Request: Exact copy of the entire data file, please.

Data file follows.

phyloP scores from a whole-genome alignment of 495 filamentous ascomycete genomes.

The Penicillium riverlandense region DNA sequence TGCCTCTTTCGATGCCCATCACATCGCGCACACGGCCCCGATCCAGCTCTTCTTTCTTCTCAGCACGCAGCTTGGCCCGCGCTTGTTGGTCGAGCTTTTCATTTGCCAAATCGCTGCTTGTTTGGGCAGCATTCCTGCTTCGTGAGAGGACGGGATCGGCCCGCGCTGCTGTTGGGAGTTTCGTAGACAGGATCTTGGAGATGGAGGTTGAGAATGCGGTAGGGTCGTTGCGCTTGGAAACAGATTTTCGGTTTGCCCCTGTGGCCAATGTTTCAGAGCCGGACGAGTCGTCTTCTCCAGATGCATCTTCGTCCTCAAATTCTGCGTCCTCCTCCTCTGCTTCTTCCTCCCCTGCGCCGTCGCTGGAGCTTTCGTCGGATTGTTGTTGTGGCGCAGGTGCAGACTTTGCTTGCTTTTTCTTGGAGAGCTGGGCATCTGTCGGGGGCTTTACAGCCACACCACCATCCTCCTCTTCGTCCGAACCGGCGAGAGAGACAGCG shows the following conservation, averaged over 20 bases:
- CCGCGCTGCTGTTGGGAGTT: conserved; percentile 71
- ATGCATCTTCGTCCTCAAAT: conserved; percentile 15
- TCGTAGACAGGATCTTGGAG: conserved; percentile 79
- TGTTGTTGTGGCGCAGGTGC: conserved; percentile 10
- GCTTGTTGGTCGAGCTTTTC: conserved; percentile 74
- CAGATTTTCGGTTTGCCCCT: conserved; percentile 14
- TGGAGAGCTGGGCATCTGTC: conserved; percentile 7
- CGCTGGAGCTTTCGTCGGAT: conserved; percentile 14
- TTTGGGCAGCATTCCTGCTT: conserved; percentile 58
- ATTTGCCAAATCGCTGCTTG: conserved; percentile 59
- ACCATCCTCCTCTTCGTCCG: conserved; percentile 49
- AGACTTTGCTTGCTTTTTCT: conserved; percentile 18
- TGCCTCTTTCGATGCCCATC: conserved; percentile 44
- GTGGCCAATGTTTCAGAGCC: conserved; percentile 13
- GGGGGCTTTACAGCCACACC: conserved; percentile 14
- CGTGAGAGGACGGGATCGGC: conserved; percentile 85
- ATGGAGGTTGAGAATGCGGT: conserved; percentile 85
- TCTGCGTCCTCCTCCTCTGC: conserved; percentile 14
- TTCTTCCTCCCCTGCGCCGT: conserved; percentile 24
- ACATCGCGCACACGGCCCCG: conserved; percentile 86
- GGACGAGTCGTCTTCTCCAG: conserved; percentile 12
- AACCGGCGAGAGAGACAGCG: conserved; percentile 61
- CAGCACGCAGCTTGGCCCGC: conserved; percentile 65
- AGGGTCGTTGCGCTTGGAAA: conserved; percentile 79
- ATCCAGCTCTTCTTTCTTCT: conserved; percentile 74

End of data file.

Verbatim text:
phyloP scores from a whole-genome alignment of 495 filamentous ascomycete genomes.

The Penicillium riverlandense region DNA sequence TGCCTCTTTCGATGCCCATCACATCGCGCACACGGCCCCGATCCAGCTCTTCTTTCTTCTCAGCACGCAGCTTGGCCCGCGCTTGTTGGTCGAGCTTTTCATTTGCCAAATCGCTGCTTGTTTGGGCAGCATTCCTGCTTCGTGAGAGGACGGGATCGGCCCGCGCTGCTGTTGGGAGTTTCGTAGACAGGATCTTGGAGATGGAGGTTGAGAATGCGGTAGGGTCGTTGCGCTTGGAAACAGATTTTCGGTTTGCCCCTGTGGCCAATGTTTCAGAGCCGGACGAGTCGTCTTCTCCAGATGCATCTTCGTCCTCAAATTCTGCGTCCTCCTCCTCTGCTTCTTCCTCCCCTGCGCCGTCGCTGGAGCTTTCGTCGGATTGTTGTTGTGGCGCAGGTGCAGACTTTGCTTGCTTTTTCTTGGAGAGCTGGGCATCTGTCGGGGGCTTTACAGCCACACCACCATCCTCCTCTTCGTCCGAACCGGCGAGAGAGACAGCG shows the following conservation, averaged over 20 bases:
- CCGCGCTGCTGTTGGGAGTT: conserved; percentile 71
- ATGCATCTTCGTCCTCAAAT: conserved; percentile 15
- TCGTAGACAGGATCTTGGAG: conserved; percentile 79
- TGTTGTTGTGGCGCAGGTGC: conserved; percentile 10
- GCTTGTTGGTCGAGCTTTTC: conserved; percentile 74
- CAGATTTTCGGTTTGCCCCT: conserved; percentile 14
- TGGAGAGCTGGGCATCTGTC: conserved; percentile 7
- CGCTGGAGCTTTCGTCGGAT: conserved; percentile 14
- TTTGGGCAGCATTCCTGCTT: conserved; percentile 58
- ATTTGCCAAATCGCTGCTTG: conserved; percentile 59
- ACCATCCTCCTCTTCGTCCG: conserved; percentile 49
- AGACTTTGCTTGCTTTTTCT: conserved; percentile 18
- TGCCTCTTTCGATGCCCATC: conserved; percentile 44
- GTGGCCAATGTTTCAGAGCC: conserved; percentile 13
- GGGGGCTTTACAGCCACACC: conserved; percentile 14
- CGTGAGAGGACGGGATCGGC: conserved; percentile 85
- ATGGAGGTTGAGAATGCGGT: conserved; percentile 85
- TCTGCGTCCTCCTCCTCTGC: conserved; percentile 14
- TTCTTCCTCCCCTGCGCCGT: conserved; percentile 24
- ACATCGCGCACACGGCCCCG: conserved; percentile 86
- GGACGAGTCGTCTTCTCCAG: conserved; percentile 12
- AACCGGCGAGAGAGACAGCG: conserved; percentile 61
- CAGCACGCAGCTTGGCCCGC: conserved; percentile 65
- AGGGTCGTTGCGCTTGGAAA: conserved; percentile 79
- ATCCAGCTCTTCTTTCTTCT: conserved; percentile 74